Inaugural Nelms Institute Conference Connects the World of IoT

Dean Cammy Abernathy delivers opening remarks at the conference

Experts from throughout academia, industry, and government converged recently at the inaugural Warren B. Nelms IoT Conference. The conference was sponsored by the Warren B. Nelms Institute for the Connected World, the Herbert Wertheim College of Engineering, Discover Financials, ECE Florida, the UF Department of Computer & Information Science & Engineering, and Florida Applied Research in Engineering (FLARE) to discuss innovations in IoT security, safety, intelligence, and interoperability, as well as the future of the field.

The two-day conference featured 15 invited speakers, 4 signature talks, a panel discussion, 65 student poster presentations, and 23 student hardware demos to create a vibrant conference attended by more than 200 people from all over the world. Beyond the academics in attendance, luminaries from such industry giants as Toyota, Intel, Northrop Grumman, Microsoft, and Discover Financials participated. Governmental entities were represented, too—participants from the National Science Foundation, the U.S. Department of Energy, the U.S. Army, the Air Force Research Lab, and the U.S. Department of Agriculture were also in attendance.

Conference attendees, day one
Conference attendees, day one
Panoramic view of student poster session
Student poster session

Conference Focus

The conference was arranged to focus on four main areas:

  • IoT Security & Trust, with focus on sensor, communication, and system security and trust
  • Safety: From Automotive to Food/Medicine/Materials
  • Environment & Health: Emerging Application of Smart Systems
  • Edge Intelligence, Analytics, and Interoperability

Conference Attendees

Central to many invited talks and discussion was the notion that smartness, security and interoperability have to be ‘baked in’ to every step of the IoT design and deployment process. Whether discussing solar power and a smarter grid or edge sensors and the future of education, conference attendees made it plain that any discussion of the Internet of Things had to treat these elements as foundational.

Conference Namesake

David Nelms
David Nelms, Retired CEO of Discover Financial, and son of Warren B. Nelms

Of particular interest to attendees was the appearance of David Nelms, former CEO of Discover Financials and the son of the institute’s namesake. The Warren B. Nelms Institute for the Connected World is named for of ECE alumnus Warren B. Nelms, a New Engineer who built his own solar “smart” house before such a concept even existed. Both of his children went on to become UF engineers. His son and daughter-in-law, David and Daryl Nelms, honored Warren by generously investing $5M to help create the institute.

David Nelms gave an interesting talk which, as he noted, differed from the conference’s other talks—it was completely non-technical and didn’t feature a PowerPoint presentation. Instead, Mr. Nelms discussed his father, his particular path in life, and ultimately, how he ended up CEO of Discover Financials. He also shared his wisdom on the emerging challenges and research opportunities in the area of home automation.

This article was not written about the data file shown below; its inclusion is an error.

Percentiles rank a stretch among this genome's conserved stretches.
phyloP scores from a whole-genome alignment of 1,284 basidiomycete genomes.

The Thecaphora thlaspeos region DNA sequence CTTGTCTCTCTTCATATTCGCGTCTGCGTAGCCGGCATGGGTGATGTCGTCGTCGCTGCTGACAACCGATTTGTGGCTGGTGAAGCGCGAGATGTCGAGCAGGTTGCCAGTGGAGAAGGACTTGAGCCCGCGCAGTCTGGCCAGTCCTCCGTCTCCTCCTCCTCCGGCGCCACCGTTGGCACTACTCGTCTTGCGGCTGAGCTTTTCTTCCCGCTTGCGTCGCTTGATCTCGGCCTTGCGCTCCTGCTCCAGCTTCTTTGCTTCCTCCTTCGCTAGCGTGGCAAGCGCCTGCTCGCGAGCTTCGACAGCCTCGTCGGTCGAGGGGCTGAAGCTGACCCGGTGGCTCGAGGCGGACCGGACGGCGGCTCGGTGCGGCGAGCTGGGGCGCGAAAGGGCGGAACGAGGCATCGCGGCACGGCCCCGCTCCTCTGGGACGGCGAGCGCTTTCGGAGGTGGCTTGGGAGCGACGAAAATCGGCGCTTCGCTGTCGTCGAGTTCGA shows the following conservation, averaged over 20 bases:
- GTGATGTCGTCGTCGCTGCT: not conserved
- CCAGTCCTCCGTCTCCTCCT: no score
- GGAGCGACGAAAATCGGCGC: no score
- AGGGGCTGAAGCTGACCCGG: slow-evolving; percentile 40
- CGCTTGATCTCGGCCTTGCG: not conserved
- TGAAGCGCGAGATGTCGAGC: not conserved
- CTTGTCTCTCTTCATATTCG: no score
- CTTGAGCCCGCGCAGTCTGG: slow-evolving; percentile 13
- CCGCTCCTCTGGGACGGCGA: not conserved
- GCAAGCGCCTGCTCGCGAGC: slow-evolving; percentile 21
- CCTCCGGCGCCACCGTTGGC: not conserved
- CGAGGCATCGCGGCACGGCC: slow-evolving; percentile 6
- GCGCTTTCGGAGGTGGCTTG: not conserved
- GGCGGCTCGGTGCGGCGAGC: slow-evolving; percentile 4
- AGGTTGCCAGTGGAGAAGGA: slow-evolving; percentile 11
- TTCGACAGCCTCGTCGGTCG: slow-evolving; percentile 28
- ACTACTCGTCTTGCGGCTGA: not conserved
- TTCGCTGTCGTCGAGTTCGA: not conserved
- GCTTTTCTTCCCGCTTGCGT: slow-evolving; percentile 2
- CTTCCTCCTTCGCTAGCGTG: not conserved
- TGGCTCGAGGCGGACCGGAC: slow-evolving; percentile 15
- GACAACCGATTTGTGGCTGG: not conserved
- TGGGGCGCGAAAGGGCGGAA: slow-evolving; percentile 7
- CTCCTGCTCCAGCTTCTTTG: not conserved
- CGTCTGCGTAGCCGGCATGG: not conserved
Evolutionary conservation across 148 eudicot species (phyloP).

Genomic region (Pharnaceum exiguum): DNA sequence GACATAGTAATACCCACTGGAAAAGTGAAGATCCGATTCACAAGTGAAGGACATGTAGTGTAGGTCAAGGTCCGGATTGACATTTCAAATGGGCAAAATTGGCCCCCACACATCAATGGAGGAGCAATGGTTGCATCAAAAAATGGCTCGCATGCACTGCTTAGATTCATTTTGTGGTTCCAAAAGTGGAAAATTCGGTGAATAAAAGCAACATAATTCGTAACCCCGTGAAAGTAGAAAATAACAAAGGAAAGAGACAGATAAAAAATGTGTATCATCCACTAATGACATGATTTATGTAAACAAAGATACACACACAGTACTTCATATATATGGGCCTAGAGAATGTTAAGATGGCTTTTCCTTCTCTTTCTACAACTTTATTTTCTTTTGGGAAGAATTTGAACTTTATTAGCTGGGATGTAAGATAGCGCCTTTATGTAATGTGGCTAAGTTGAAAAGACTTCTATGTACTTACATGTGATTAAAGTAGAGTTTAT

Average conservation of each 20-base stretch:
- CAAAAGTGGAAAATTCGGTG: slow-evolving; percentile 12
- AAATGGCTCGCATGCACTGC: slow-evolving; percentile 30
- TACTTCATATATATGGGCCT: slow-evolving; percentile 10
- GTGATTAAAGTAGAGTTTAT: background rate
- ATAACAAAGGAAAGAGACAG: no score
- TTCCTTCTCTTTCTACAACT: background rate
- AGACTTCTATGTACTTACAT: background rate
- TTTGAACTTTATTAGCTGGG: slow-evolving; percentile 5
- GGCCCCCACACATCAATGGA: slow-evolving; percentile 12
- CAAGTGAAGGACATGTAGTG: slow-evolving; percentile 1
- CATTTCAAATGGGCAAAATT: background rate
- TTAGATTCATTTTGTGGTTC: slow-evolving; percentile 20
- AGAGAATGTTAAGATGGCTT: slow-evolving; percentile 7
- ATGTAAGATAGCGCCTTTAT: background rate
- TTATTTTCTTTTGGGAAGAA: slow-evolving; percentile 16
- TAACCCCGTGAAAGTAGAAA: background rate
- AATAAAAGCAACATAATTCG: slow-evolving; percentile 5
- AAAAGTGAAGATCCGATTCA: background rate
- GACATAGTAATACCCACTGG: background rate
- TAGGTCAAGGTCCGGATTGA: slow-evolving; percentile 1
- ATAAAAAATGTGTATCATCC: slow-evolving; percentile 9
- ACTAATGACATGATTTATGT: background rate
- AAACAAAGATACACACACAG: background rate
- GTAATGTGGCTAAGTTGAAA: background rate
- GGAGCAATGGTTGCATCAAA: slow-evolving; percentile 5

Smart home protected by drones
Student demo: A home with an intruder-detection system utilizing connected drones

One key feature of the conference was that it gave students the chance to showcase their recent research projects to interested members of industry, government, and academia. The almost 70 posters presented showed a remarkable diversity of topics. Projects showcased in the session included: the smart home guarded by a swarm of connected drone; remote fault detection in arrays of solar panels; smart water quality sensing; apps for addressing food security; systems for more efficient wireless charging.

The Future

Dr. Swarup Bhunia, Director of the Warren B. Nelms Institute for the Connected World, was extremely pleased with the conference. He noted,

“We’re delighted to see the enthusiasm and energy the conference brought to our students, faculties, collaborators, and research sponsors. We greatly appreciate the tremendous support of every participant. Of particular significance, besides the high-quality invited talks, was the student poster and demo sessions, where our talented students showcased cutting-edge research on many dimensions of IoT. We believe the conference was a great success – thanks to the collective effort of our excellent colleagues and staffs at the Warren B. Nelms Institute and the Herbert Wertheim College of Engineering.”

Planning for next year’s conference has already begun—the 2020 Nelms IoT Conference will be held Oct. 19-20. Optimism is high and the conference is expected to grow in a number of ways. As Associate Director of the Warren B. Nelms Institute for the Connected World Dr. My T. Thai says,

“With this great start, we are excited about the future of the conference. The expanded 2020 conference will feature a trans-disciplinary program exploring advanced and critical research frontiers. We hope to successfully bring IoT technologies safely and securely into every aspect of our lives.”​